We were planning to stop at Harborside for the night as we were all getting tired, but decided since we had been
so lucky with the first three locks, maybe we would make it through one more that wasn't too far.

On to the Dresden Lock where we arrived at 4:30 p.m.  Then we found out we had to wait for a barge that we
had passed up stream some time earlier.  They did allow us in the lock along with the barge.  For those of you who
don't know, the barges always have priority over the pleasure craft.  Most of the barge captains are very nice;
however, if they want to be mean, they tell the lock master that no one can go in with them.

Just as we went into the lock, the wind came up and we had quite a time.  In some locks, they have bollards on the
sides of the walls and you simply wrap your line around the bollard and hang onto it as you ride up or down,
whichever the case might be – in our case, we have been going down.  Then, in other locks, like the Dresden
Lock, they throw lines down to you which you grab onto.  I was on the bow of the boat and Jim close to the stern
when I realized I had a short line – at least it seemed short to me.  Between the wind being so strong, me being
small with arthritic hands, plus a line that wasn't long enough, I almost couldn't hang onto the line as we went down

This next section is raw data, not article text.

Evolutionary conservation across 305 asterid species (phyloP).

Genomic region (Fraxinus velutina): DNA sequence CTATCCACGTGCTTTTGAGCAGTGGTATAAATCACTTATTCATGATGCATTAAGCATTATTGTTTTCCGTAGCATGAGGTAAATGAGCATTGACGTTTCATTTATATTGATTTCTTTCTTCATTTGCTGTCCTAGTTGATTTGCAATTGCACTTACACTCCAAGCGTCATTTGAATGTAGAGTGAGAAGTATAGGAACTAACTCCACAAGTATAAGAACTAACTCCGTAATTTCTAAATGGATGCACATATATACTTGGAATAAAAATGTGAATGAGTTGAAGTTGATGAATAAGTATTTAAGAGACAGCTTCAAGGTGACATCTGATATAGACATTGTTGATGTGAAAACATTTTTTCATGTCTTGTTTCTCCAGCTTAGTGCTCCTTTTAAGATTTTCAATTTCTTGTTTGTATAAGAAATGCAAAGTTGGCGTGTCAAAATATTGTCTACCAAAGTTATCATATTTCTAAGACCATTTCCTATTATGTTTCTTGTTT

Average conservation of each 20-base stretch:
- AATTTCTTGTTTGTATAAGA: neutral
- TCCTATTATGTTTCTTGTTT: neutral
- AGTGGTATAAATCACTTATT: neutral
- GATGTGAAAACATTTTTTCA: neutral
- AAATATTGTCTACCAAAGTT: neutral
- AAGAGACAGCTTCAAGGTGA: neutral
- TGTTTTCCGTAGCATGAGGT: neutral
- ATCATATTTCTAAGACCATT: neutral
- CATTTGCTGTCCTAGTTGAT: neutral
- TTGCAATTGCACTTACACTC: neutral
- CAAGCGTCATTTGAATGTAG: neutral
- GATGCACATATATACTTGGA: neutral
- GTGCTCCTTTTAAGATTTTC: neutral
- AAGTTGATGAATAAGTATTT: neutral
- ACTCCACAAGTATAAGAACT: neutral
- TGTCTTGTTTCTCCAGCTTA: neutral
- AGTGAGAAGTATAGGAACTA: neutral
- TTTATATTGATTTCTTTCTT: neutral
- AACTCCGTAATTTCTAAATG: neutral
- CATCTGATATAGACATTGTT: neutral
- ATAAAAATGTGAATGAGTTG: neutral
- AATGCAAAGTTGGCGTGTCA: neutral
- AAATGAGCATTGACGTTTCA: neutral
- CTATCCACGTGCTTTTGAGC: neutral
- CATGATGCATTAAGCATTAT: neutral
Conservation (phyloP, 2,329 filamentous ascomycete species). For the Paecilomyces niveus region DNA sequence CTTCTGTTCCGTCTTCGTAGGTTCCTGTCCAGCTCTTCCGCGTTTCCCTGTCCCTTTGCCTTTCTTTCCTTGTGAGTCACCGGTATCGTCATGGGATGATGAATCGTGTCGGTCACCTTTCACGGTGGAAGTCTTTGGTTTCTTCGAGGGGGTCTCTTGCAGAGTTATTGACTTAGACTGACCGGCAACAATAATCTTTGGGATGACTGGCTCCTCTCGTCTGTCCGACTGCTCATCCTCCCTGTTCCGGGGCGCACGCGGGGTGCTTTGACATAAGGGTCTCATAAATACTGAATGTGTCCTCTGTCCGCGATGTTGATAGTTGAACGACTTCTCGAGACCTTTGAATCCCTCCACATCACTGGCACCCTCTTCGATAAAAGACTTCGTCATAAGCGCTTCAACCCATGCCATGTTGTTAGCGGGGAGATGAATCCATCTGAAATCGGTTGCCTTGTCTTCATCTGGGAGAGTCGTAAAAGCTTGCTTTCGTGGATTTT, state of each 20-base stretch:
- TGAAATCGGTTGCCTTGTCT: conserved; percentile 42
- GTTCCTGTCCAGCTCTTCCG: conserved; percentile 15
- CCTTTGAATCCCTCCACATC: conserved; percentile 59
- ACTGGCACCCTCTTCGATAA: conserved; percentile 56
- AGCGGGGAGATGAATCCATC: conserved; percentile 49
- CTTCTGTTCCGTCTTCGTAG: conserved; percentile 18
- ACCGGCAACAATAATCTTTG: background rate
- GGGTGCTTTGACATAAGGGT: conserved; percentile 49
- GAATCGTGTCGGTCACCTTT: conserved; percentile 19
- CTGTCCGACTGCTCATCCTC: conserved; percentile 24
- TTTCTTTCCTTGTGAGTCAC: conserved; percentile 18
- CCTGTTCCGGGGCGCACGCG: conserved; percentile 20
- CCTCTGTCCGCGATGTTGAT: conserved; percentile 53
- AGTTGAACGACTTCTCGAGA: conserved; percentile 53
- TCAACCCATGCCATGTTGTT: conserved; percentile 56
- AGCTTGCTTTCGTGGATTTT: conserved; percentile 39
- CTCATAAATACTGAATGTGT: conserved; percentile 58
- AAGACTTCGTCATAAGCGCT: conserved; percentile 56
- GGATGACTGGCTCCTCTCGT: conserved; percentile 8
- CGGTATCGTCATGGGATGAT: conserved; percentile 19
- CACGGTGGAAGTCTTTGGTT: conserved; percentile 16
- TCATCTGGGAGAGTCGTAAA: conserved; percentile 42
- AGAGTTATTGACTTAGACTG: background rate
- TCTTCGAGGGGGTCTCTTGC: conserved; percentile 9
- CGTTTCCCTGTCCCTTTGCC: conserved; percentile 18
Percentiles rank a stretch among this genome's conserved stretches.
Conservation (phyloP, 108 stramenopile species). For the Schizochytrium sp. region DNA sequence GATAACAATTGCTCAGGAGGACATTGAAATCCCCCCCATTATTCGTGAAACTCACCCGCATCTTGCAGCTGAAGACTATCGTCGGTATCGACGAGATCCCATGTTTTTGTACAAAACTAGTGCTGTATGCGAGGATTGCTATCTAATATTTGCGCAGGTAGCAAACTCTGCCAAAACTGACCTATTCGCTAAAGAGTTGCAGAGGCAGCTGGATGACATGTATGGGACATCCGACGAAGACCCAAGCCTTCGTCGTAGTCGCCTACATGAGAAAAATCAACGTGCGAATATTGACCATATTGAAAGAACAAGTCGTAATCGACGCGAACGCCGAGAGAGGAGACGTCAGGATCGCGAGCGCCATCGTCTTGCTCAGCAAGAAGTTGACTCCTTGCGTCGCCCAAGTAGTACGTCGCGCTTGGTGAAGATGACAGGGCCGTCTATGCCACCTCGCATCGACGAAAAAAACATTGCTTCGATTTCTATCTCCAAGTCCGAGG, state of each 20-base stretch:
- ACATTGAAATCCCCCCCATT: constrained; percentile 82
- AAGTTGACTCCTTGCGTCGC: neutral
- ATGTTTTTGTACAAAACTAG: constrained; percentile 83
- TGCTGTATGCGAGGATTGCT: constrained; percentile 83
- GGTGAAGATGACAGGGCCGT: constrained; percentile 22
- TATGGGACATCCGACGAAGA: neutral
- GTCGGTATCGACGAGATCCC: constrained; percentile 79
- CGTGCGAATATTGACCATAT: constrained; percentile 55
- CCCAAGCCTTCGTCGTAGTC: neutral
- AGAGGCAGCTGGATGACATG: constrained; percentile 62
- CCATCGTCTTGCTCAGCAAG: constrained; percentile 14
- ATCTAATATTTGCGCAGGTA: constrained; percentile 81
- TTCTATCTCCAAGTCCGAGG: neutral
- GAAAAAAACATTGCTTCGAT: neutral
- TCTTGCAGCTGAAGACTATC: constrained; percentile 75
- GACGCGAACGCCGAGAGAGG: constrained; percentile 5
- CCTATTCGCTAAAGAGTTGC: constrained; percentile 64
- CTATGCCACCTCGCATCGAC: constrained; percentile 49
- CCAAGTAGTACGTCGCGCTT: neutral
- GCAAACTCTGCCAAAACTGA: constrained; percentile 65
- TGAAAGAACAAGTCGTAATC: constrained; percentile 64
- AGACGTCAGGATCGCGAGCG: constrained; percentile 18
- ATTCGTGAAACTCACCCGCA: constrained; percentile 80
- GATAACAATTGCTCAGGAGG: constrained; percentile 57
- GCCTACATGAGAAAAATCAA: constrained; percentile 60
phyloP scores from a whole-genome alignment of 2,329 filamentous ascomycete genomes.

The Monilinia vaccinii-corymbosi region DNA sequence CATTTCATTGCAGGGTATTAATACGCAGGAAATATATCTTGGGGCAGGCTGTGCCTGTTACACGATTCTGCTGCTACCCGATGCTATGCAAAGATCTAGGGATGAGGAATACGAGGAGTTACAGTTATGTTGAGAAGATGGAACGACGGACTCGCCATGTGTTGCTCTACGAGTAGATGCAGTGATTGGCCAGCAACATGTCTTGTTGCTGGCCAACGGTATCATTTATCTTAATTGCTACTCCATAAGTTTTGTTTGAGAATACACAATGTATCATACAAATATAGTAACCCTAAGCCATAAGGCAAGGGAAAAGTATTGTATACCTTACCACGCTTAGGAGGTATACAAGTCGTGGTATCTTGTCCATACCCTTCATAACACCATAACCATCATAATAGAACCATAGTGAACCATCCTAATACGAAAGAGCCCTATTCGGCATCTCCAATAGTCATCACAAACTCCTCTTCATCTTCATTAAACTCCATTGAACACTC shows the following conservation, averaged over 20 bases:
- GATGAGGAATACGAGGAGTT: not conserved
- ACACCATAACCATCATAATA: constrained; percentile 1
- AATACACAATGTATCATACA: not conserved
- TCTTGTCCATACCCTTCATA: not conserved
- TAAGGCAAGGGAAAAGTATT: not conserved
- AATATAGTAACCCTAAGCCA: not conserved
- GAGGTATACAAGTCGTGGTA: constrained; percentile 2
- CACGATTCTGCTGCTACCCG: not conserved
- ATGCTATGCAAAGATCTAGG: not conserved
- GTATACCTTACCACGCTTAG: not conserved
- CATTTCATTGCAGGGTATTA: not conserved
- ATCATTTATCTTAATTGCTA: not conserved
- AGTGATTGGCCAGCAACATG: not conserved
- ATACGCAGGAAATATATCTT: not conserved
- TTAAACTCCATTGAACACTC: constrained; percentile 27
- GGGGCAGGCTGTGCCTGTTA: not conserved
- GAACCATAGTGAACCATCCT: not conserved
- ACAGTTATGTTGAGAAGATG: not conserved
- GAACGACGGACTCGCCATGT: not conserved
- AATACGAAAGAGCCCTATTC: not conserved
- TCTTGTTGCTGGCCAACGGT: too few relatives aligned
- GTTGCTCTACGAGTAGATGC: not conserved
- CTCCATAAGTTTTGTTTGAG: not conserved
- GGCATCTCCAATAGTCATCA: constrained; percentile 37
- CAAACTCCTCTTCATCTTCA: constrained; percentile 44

in the lock.  When Jim realized I was having a problem, he quickly changed places with me, and HE even had
trouble  - he agreed that the line was short.  At the stern of the boat, he had found a bollard in the wall and
wrapped one of our lines around it, which made it easier to keep control.  We came out of the lock at 5:35 p.m.

By now we had all had it and headed for the Springbrook Marina in Seneca, Illinois., where we have stayed
before.  We really like it better than Harborside Marina.  We went to dinner at the marina with our new friends,
Pam and Frank.

When we came back to the boat after dinner, we detected a strong odor.  I thought it was a diesel fuel odor but
Jim said he thought it smelled like hot oil.  He was wrong.  He found the fuel pump in our generator was leaking
fuel.


MONDAY, SEPTEMBER 23rd

Jim went up to the parts store at the marina this morning to see if he could get replacement parts for our Onan
generator.  They told him they had none because the generator is old.  They were nice enough to call the Onan
dealer but got voice mail.  Onan did call the marina back and told them the replacement kits were on back order,
but were not reliable anyway (we already knew this as Jim had put one in a year ago).  In the meantime, Jim pulled